The diverse and vast set of organizations that makes up the American health care system could play an important role in calming the mind of the nation, but, at present, health care as a system seems to deliver care according to clinical standards and plays only limited roles in communities' well-being. Even when hospitals offer wellness programs, they offer them as services to individual patients. This individual-care model is insufficient at this time of reckoning when millions are in distress. Deep ecologists aren't the only ones who understand that unimagined horrors are lurking that will require all the sangfroid we have or can muster. In this particular catch-22, we, as clinicians, could help create collective calm by implementing a community-level mindfulness approach, but we'd have to believe we should step outside of our small sphere of influence.
In summary, the Swedish environmentalist Greta Thunberg has pointed out that we have to act now, building a new way of life, even if we don't have a blueprint for how to do that.13 We can begin by pausing and finding stillness, settling the mind and body so that we see beyond the turbulence and the distractions. Within this space, we become more discerning—noting our values, listening to and respecting ourselves and one another—thus enabling our co-creation of a platform for truth telling, recovery, and survival.
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The AMA Journal of Ethics exists to help medical students, physicians and all health care professionals navigate ethical decisions in service to patients and society. The journal publishes cases and expert commentary, medical education articles, policy discussions, peer-reviewed articles for journal-based, video CME, audio CME, visuals, and more. Learn more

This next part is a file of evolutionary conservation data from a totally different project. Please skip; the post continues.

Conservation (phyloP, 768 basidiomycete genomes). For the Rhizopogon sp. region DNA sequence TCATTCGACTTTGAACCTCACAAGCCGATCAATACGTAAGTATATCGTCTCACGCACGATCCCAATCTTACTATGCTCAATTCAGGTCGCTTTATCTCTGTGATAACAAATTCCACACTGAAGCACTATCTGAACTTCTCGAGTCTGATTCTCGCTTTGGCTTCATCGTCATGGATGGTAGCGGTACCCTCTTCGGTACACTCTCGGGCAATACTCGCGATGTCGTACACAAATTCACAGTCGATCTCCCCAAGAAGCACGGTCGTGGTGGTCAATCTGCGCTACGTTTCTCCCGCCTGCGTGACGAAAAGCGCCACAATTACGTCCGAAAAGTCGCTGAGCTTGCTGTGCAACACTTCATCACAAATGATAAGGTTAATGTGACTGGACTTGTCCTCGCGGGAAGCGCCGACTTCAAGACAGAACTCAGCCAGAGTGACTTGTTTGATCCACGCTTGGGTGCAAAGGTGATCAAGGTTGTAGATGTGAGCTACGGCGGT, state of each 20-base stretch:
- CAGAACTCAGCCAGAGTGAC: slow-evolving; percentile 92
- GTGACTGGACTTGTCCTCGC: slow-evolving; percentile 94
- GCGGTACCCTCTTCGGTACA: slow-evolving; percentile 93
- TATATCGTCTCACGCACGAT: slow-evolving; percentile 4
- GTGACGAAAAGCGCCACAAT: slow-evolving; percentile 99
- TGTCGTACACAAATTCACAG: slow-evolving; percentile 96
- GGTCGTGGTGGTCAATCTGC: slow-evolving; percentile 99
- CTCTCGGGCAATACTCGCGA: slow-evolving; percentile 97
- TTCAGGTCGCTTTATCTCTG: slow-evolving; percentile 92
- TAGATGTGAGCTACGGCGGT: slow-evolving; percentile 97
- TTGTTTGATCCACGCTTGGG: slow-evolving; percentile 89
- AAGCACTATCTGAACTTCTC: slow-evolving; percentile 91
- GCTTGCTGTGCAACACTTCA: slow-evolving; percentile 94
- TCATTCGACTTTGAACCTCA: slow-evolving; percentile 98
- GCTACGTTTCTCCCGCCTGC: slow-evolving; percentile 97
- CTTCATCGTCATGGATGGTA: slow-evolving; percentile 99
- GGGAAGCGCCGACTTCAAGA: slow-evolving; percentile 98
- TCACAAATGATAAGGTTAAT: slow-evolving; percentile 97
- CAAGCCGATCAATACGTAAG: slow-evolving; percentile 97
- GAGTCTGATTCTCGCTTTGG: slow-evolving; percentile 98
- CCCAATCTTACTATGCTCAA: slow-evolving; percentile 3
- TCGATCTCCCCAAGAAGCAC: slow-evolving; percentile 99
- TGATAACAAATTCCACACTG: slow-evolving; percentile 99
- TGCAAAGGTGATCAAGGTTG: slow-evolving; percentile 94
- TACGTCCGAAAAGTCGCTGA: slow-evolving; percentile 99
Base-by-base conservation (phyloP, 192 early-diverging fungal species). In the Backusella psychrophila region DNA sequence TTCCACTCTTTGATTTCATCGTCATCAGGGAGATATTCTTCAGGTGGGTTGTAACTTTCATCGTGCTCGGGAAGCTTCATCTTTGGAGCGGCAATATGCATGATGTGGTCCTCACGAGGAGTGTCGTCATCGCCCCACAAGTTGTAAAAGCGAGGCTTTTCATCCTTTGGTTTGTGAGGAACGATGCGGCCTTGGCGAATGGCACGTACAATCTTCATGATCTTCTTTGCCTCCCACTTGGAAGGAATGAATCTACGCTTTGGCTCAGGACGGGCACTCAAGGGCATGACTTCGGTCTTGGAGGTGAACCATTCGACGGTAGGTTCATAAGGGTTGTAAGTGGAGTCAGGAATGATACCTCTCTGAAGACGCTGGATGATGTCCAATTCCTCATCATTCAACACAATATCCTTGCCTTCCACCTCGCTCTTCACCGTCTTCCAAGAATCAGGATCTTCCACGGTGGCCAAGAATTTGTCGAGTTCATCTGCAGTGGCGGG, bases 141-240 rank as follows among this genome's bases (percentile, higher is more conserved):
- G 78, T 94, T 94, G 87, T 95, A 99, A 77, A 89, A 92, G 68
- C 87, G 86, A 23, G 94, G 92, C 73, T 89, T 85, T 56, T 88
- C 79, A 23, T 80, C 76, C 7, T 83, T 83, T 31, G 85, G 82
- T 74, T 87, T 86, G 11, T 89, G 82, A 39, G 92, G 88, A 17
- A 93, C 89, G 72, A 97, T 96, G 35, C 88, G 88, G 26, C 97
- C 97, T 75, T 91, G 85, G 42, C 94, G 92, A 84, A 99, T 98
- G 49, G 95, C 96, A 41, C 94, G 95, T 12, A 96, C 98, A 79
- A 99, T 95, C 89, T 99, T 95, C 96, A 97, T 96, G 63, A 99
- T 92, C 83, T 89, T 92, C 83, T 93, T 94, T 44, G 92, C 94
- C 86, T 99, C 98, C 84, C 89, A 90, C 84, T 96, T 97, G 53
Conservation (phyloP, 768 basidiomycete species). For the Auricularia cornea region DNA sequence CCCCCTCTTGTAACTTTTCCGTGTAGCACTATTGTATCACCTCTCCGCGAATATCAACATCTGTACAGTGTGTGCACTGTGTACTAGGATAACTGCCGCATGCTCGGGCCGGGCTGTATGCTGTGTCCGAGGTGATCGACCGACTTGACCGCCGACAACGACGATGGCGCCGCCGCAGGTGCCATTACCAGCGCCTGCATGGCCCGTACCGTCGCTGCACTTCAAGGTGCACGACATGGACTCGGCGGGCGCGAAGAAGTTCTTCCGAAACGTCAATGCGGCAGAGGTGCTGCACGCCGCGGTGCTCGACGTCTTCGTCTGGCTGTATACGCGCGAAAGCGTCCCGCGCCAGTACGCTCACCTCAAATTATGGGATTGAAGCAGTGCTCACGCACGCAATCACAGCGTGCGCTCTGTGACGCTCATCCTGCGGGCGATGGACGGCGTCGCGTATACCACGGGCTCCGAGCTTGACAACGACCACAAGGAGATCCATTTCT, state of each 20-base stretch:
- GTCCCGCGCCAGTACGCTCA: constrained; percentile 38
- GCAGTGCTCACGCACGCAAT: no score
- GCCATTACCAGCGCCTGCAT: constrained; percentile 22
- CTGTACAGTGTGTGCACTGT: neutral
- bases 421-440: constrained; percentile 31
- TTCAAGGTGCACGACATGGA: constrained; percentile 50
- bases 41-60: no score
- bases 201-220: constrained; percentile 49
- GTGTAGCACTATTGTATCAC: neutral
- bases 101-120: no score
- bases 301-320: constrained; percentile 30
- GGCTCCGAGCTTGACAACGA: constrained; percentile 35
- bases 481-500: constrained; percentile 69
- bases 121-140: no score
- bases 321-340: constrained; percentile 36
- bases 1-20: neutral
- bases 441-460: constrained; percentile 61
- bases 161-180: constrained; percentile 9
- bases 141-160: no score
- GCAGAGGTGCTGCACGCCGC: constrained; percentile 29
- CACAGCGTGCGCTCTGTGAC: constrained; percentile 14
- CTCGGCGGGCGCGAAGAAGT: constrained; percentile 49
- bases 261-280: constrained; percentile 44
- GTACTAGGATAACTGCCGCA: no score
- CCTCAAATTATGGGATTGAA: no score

AMA Journal of Ethics
AMA J Ethics. 2022;24(12):E1161-1165.
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Credit Designation Statement: The American Medical Association designates this journal-based CME activity for a maximum of 1.0 AMA PRA Category 1 Credit(s)™. Physicians should claim only the credit commensurate with the extent of their participation in the activity.
CME Disclosure Statement: Unless noted, all individuals in control of content reported no relevant financial relationships.
If applicable, all relevant financial relationships have been mitigated.
Conflict of Interest Disclosure: The author(s) had no conflicts of interest to disclose.
The viewpoints expressed in this article are those of the author(s) and do not necessarily reflect the views and policies of the AMA.
Mindy Thompson Fullilove, MD is a social psychiatrist on the faculty of The New School in New York City. She has published over 100 scientific papers and 8 books; Marisela Gomez, MD, PhD, MS, MPH is a mindfulness practitioner who studied with Thích Nhâ't Hanh at Plum Village in France. She co-leads the Village of Love and Resistance in Baltimore, Maryland.
Credit Designation Statement: The American Medical Association designates this Journal-based CME activity activity for a maximum of 1.00 AMA PRA Category 1 Credit(s)™. Physicians should claim only the credit commensurate with the extent of their participation in the activity.
Successful completion of this CME activity, which includes participation in the evaluation component, enables the participant to earn up to:
It is the CME activity provider's responsibility to submit participant completion information to ACCME for the purpose of granting MOC credit.